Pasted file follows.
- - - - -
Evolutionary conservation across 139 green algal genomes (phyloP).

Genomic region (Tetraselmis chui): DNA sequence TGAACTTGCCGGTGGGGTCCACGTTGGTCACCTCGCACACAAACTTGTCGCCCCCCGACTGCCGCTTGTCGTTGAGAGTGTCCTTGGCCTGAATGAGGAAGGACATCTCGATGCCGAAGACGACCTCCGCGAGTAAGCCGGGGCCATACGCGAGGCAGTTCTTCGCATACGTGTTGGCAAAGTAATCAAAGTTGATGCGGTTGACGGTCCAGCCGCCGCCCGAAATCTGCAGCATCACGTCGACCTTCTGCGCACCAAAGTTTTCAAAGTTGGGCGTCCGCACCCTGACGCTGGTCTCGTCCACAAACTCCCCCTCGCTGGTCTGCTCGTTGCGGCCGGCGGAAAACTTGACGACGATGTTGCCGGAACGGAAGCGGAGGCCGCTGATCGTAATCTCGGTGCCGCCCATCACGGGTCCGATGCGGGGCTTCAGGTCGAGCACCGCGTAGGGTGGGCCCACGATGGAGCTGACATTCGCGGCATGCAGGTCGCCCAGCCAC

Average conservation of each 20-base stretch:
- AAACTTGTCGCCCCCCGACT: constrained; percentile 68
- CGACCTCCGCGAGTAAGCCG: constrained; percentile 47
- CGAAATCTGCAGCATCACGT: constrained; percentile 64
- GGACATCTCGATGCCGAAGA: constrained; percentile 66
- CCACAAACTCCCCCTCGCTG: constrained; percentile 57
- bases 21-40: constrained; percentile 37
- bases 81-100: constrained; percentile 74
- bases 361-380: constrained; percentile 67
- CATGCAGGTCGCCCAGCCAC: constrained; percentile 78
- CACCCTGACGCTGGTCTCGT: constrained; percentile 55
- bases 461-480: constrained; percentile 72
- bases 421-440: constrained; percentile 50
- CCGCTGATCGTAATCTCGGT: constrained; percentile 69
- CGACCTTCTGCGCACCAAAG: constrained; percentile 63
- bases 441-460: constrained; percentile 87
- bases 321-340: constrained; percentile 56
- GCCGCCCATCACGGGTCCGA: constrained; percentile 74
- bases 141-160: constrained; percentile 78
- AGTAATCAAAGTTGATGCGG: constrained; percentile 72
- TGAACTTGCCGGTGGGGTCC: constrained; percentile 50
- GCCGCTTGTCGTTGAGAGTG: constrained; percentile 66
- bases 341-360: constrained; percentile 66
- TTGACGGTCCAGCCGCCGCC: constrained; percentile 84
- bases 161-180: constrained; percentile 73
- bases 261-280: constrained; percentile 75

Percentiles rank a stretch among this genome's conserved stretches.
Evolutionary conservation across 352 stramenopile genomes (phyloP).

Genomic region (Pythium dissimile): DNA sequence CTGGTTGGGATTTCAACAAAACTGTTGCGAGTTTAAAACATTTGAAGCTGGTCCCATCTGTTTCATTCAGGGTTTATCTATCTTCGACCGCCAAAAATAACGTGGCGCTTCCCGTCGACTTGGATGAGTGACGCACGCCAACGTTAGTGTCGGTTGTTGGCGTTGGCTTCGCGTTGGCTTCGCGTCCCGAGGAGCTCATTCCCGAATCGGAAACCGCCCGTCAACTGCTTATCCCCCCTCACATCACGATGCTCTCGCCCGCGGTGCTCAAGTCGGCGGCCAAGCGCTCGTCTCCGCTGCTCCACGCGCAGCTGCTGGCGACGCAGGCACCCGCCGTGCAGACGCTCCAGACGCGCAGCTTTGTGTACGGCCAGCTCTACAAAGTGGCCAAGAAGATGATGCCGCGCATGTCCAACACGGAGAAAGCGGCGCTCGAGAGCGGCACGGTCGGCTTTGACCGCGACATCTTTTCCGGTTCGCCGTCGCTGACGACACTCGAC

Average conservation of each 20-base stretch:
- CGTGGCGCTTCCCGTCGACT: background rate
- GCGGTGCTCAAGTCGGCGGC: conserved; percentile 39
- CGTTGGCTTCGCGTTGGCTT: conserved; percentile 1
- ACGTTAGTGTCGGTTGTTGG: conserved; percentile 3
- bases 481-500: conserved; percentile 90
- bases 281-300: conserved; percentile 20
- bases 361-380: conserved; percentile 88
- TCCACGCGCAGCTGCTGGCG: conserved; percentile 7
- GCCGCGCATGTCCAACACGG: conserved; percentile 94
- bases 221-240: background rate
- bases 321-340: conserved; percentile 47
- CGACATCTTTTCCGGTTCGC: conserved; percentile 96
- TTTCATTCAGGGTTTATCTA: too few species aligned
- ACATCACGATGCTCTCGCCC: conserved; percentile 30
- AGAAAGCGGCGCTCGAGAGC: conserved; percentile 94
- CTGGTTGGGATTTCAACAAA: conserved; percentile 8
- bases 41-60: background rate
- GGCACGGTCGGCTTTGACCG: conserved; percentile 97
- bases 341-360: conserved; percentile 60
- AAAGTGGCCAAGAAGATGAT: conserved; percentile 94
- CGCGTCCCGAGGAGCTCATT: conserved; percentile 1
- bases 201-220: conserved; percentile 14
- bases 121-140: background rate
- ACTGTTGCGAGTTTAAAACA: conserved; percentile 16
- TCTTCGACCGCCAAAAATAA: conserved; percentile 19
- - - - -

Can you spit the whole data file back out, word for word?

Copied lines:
Evolutionary conservation across 139 green algal genomes (phyloP).

Genomic region (Tetraselmis chui): DNA sequence TGAACTTGCCGGTGGGGTCCACGTTGGTCACCTCGCACACAAACTTGTCGCCCCCCGACTGCCGCTTGTCGTTGAGAGTGTCCTTGGCCTGAATGAGGAAGGACATCTCGATGCCGAAGACGACCTCCGCGAGTAAGCCGGGGCCATACGCGAGGCAGTTCTTCGCATACGTGTTGGCAAAGTAATCAAAGTTGATGCGGTTGACGGTCCAGCCGCCGCCCGAAATCTGCAGCATCACGTCGACCTTCTGCGCACCAAAGTTTTCAAAGTTGGGCGTCCGCACCCTGACGCTGGTCTCGTCCACAAACTCCCCCTCGCTGGTCTGCTCGTTGCGGCCGGCGGAAAACTTGACGACGATGTTGCCGGAACGGAAGCGGAGGCCGCTGATCGTAATCTCGGTGCCGCCCATCACGGGTCCGATGCGGGGCTTCAGGTCGAGCACCGCGTAGGGTGGGCCCACGATGGAGCTGACATTCGCGGCATGCAGGTCGCCCAGCCAC

Average conservation of each 20-base stretch:
- AAACTTGTCGCCCCCCGACT: constrained; percentile 68
- CGACCTCCGCGAGTAAGCCG: constrained; percentile 47
- CGAAATCTGCAGCATCACGT: constrained; percentile 64
- GGACATCTCGATGCCGAAGA: constrained; percentile 66
- CCACAAACTCCCCCTCGCTG: constrained; percentile 57
- bases 21-40: constrained; percentile 37
- bases 81-100: constrained; percentile 74
- bases 361-380: constrained; percentile 67
- CATGCAGGTCGCCCAGCCAC: constrained; percentile 78
- CACCCTGACGCTGGTCTCGT: constrained; percentile 55
- bases 461-480: constrained; percentile 72
- bases 421-440: constrained; percentile 50
- CCGCTGATCGTAATCTCGGT: constrained; percentile 69
- CGACCTTCTGCGCACCAAAG: constrained; percentile 63
- bases 441-460: constrained; percentile 87
- bases 321-340: constrained; percentile 56
- GCCGCCCATCACGGGTCCGA: constrained; percentile 74
- bases 141-160: constrained; percentile 78
- AGTAATCAAAGTTGATGCGG: constrained; percentile 72
- TGAACTTGCCGGTGGGGTCC: constrained; percentile 50
- GCCGCTTGTCGTTGAGAGTG: constrained; percentile 66
- bases 341-360: constrained; percentile 66
- TTGACGGTCCAGCCGCCGCC: constrained; percentile 84
- bases 161-180: constrained; percentile 73
- bases 261-280: constrained; percentile 75

Percentiles rank a stretch among this genome's conserved stretches.
Evolutionary conservation across 352 stramenopile genomes (phyloP).

Genomic region (Pythium dissimile): DNA sequence CTGGTTGGGATTTCAACAAAACTGTTGCGAGTTTAAAACATTTGAAGCTGGTCCCATCTGTTTCATTCAGGGTTTATCTATCTTCGACCGCCAAAAATAACGTGGCGCTTCCCGTCGACTTGGATGAGTGACGCACGCCAACGTTAGTGTCGGTTGTTGGCGTTGGCTTCGCGTTGGCTTCGCGTCCCGAGGAGCTCATTCCCGAATCGGAAACCGCCCGTCAACTGCTTATCCCCCCTCACATCACGATGCTCTCGCCCGCGGTGCTCAAGTCGGCGGCCAAGCGCTCGTCTCCGCTGCTCCACGCGCAGCTGCTGGCGACGCAGGCACCCGCCGTGCAGACGCTCCAGACGCGCAGCTTTGTGTACGGCCAGCTCTACAAAGTGGCCAAGAAGATGATGCCGCGCATGTCCAACACGGAGAAAGCGGCGCTCGAGAGCGGCACGGTCGGCTTTGACCGCGACATCTTTTCCGGTTCGCCGTCGCTGACGACACTCGAC

Average conservation of each 20-base stretch:
- CGTGGCGCTTCCCGTCGACT: background rate
- GCGGTGCTCAAGTCGGCGGC: conserved; percentile 39
- CGTTGGCTTCGCGTTGGCTT: conserved; percentile 1
- ACGTTAGTGTCGGTTGTTGG: conserved; percentile 3
- bases 481-500: conserved; percentile 90
- bases 281-300: conserved; percentile 20
- bases 361-380: conserved; percentile 88
- TCCACGCGCAGCTGCTGGCG: conserved; percentile 7
- GCCGCGCATGTCCAACACGG: conserved; percentile 94
- bases 221-240: background rate
- bases 321-340: conserved; percentile 47
- CGACATCTTTTCCGGTTCGC: conserved; percentile 96
- TTTCATTCAGGGTTTATCTA: too few species aligned
- ACATCACGATGCTCTCGCCC: conserved; percentile 30
- AGAAAGCGGCGCTCGAGAGC: conserved; percentile 94
- CTGGTTGGGATTTCAACAAA: conserved; percentile 8
- bases 41-60: background rate
- GGCACGGTCGGCTTTGACCG: conserved; percentile 97
- bases 341-360: conserved; percentile 60
- AAAGTGGCCAAGAAGATGAT: conserved; percentile 94
- CGCGTCCCGAGGAGCTCATT: conserved; percentile 1
- bases 201-220: conserved; percentile 14
- bases 121-140: background rate
- ACTGTTGCGAGTTTAAAACA: conserved; percentile 16
- TCTTCGACCGCCAAAAATAA: conserved; percentile 19